News

Survey reveals educators’ must-have technologies

By Laura Devaney, Managing Editor
February 2nd, 2011

Laptops remain the most valuable mobile technology, according to teachers.

Interactive whiteboards are the classroom technology that teachers say they most value, and though tablet-style eReader devices such as Apple’s iPad haven’t been around for long, they’re already considered the second most useful mobile classroom technology behind laptops, according to a national survey of teachers’ digital media use.

Educators are incorporating more internet-dependent technologies into their instruction, the survey also reveals—but shrinking school budgets are prompting many educators to look for free resources.

Deepening Commitment: Teachers Increasingly Rely on Media and Technology,”  a national research report on teacher’s media usage from PBS and Grunwald Associates LLC, found that more than half of K-12 teachers surveyed reported continued cuts to school media budgets, which has led to increased reliance on free instructional content.

Teachers also reported spending 60 percent of their time using educational resources in the classroom that are either free or paid for by the teachers themselves. More than half of K-12 teachers (62 percent) say they frequently use digital media in classroom instruction. Forty-six percent of teachers cited cost as the main barrier to using fee-based digital resources, and 33 percent cited time constraints.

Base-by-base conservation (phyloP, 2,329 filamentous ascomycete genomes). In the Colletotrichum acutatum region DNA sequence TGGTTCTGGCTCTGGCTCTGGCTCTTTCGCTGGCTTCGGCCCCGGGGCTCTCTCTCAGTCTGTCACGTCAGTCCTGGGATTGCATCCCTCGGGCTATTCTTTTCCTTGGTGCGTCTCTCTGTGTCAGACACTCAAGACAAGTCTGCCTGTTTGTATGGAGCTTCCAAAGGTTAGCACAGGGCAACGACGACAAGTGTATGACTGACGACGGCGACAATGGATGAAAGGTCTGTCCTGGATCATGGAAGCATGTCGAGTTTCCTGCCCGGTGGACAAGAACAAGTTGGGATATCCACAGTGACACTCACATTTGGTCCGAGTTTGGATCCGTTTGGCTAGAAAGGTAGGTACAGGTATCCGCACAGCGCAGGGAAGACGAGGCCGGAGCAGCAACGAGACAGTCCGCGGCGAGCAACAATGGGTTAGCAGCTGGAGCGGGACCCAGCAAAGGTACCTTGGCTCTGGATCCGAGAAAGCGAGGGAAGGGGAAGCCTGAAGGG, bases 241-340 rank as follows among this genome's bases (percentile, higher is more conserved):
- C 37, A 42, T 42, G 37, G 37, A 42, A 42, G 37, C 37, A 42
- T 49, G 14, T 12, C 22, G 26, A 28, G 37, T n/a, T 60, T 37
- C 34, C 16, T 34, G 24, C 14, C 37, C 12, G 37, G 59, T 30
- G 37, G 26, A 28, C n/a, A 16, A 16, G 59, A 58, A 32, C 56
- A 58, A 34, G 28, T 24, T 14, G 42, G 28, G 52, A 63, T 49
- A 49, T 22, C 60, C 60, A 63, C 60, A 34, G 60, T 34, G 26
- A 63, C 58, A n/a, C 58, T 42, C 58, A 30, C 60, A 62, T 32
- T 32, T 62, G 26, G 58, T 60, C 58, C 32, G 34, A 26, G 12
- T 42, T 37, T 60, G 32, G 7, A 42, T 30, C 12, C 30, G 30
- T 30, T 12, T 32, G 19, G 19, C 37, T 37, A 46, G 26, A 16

Declining school budgets have contributed to the number of teachers who either find free resources (35 percent) or purchase resources with their own money (25 percent). More than half of teachers (54 percent) said their school budgets have decreased over the past year.

“In many ways, nothing was completely shocking–it’s an ongoing progression,” said Rob Lippincott, senior vice president for PBS Education. “Digital media is a core learning support; it’s a core part of a teacher’s job.”

Teachers are using digital tools more than ever, but “they’re under the constraint of fewer resources and support from districts,” he added, noting one interesting finding indicating that teachers are using more of their own money and time to find effective digital resources.

Mobile technology

When asked to rank mobile technologies with the greatest educational potential, teachers rated different technologies on a 10-point scale. Eighty-one percent of teachers rated laptops as an 8 or above, followed by 53 percent who gave tablets or electronic readers a score of 8, 9, or 10. Cell phones appeared at the bottom of the list, at 11 percent.

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4 Responses to “Survey reveals educators’ must-have technologies”

jcschweitzer
February 3, 2011

Maybe I’m reading too much into this, but it seems the teachers are falling into the trap of replacement technology. While many more things can be done with interactive white boards, in essence it is a blackboard and overhead projector. The iPad is a textbook with interactive content. They fit the model of content consumption in a tradition classroom, and don’t require a change in the way education is conducted.